FDA Launches “Organ Chip” Project to Support Food and Dietary Supplement Safety Research
“Organs-on-Chips” technology has been the focus of a public-private collaboration between FDA, the federal Defense Advanced Research Projects Agency (DARPA) and the National Institutes of Health (NIH). “Organs-on-Chips” essentially involves creating miniature-sized human organ systems on micro-engineered chips about the size of an AA battery. This technology has revolutionized the manner in which scientists can study the effects of potentially harmful chemical and biological hazards in foods, cosmetics, drugs or dietary supplements. Substantial grants have been awarded to universities nationwide to advance this research, including Harvard University and the Massachusetts Institute of Technology. A company called Emulate Inc., founded by researchers at the Wyss Institute for Biologically Inspired Engineering at Harvard University, has been at the forefront of this work.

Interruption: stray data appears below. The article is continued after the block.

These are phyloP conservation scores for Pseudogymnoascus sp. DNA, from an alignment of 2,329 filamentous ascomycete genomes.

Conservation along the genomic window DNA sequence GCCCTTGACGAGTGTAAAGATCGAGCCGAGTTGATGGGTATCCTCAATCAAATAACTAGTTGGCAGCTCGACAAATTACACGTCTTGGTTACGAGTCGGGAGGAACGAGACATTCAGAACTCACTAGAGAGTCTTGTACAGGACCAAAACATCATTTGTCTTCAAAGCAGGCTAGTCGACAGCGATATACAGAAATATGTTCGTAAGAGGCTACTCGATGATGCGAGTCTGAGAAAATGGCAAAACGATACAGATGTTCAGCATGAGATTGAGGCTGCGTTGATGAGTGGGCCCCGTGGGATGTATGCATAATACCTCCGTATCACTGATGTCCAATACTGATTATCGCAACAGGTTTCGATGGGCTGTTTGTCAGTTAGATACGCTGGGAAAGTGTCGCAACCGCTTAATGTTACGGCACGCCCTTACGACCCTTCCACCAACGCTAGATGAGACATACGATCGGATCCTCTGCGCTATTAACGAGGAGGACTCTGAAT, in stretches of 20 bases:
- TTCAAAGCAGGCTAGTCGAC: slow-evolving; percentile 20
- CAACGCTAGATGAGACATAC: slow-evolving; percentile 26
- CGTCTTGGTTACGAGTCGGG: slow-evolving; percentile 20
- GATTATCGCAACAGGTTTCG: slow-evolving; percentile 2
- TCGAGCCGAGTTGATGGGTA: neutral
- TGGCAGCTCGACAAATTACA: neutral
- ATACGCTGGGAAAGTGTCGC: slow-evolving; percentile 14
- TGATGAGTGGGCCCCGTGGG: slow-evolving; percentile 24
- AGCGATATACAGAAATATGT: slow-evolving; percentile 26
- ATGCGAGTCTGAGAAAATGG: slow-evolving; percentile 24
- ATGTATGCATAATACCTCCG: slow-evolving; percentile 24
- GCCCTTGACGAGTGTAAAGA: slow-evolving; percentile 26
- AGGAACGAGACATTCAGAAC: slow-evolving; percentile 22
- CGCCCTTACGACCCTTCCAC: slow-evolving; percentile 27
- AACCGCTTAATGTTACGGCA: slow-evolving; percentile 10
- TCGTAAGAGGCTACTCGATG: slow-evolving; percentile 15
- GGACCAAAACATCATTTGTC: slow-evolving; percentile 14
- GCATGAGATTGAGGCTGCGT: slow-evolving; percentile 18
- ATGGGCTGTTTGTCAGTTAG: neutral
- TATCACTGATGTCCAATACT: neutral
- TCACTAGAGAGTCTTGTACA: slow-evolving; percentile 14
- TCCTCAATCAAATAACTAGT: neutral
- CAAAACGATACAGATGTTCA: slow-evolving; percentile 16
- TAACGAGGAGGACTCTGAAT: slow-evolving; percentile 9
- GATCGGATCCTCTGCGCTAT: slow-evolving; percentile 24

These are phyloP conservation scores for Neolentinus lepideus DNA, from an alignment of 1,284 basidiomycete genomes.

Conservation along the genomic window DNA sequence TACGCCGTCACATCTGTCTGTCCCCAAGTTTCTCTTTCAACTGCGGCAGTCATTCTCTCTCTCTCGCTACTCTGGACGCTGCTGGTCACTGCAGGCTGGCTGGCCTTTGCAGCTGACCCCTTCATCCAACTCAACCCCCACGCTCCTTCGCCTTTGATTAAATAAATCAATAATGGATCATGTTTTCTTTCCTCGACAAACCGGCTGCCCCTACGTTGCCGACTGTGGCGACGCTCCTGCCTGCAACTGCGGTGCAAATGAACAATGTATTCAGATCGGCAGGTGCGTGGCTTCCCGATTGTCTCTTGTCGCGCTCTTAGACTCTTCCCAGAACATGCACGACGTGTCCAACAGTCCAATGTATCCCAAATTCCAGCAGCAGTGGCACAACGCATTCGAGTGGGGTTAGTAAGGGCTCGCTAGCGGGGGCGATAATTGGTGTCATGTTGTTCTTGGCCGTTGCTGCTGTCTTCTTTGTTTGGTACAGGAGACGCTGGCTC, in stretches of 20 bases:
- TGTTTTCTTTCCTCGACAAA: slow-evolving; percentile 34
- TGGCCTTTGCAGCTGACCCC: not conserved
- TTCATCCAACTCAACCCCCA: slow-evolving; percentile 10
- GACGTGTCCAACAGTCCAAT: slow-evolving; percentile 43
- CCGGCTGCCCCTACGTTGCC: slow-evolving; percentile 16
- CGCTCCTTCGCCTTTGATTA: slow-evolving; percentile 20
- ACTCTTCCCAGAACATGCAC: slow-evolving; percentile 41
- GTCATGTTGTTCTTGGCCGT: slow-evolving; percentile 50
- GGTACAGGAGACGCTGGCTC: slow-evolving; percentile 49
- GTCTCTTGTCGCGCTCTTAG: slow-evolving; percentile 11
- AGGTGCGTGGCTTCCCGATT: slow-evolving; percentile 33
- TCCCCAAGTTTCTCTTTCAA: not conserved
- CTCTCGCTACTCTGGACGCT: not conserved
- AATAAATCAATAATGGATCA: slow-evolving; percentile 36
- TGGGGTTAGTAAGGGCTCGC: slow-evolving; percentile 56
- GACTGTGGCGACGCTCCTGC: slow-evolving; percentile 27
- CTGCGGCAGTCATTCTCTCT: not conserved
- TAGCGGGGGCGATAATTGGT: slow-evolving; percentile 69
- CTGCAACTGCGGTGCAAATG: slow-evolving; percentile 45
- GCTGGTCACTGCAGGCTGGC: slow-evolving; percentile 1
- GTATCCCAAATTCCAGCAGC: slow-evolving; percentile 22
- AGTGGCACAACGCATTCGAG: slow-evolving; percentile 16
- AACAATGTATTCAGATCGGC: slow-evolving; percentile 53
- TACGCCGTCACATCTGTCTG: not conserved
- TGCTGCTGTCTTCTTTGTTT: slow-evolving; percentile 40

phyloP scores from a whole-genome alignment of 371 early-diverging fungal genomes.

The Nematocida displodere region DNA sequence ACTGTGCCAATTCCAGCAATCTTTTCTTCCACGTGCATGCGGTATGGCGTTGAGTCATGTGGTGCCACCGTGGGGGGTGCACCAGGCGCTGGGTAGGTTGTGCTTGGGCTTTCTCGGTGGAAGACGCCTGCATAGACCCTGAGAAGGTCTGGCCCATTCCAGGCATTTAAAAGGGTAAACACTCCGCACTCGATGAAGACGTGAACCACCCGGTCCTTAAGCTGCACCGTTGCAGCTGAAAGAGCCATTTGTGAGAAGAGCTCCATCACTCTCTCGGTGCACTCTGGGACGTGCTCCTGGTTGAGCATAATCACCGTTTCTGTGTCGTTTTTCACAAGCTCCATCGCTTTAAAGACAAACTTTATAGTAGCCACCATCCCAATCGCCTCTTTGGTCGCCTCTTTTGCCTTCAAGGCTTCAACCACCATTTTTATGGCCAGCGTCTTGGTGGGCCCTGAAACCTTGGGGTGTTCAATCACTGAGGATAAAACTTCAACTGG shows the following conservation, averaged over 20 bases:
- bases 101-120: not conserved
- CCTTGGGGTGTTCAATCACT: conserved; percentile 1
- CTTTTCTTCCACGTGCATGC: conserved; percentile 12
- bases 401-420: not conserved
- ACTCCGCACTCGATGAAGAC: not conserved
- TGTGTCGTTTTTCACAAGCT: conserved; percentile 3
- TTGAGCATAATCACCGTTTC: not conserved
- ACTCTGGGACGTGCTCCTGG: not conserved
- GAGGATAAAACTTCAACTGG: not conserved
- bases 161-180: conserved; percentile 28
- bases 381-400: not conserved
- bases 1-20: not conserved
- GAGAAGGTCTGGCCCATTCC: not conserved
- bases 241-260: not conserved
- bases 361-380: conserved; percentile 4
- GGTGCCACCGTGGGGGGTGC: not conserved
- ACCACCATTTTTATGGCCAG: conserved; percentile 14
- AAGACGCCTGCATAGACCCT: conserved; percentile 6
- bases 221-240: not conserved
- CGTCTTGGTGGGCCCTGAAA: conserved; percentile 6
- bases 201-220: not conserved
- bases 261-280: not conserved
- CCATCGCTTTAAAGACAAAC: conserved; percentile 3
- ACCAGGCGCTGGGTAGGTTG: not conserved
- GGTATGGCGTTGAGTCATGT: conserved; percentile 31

On April 11, 2017, FDA announced a collaboration with Emulate Inc. to evaluate the company’s “Organs-on-Chips” technology in laboratories at the FDA’s Center for Food Safety and Applied Nutrition. FDA reports that the flexible polymer organ-chips contain tiny channels lined with living human cells and are capable of reproducing blood and air flow just as in the human body. The chips are translucent, affording researchers a window into the inner workings of the organ being studied.
The success of this public-private venture could ultimately lead to a reduction in the animal testing needed to support the safety of various FDA-regulated products, particularly in the area of new drug development.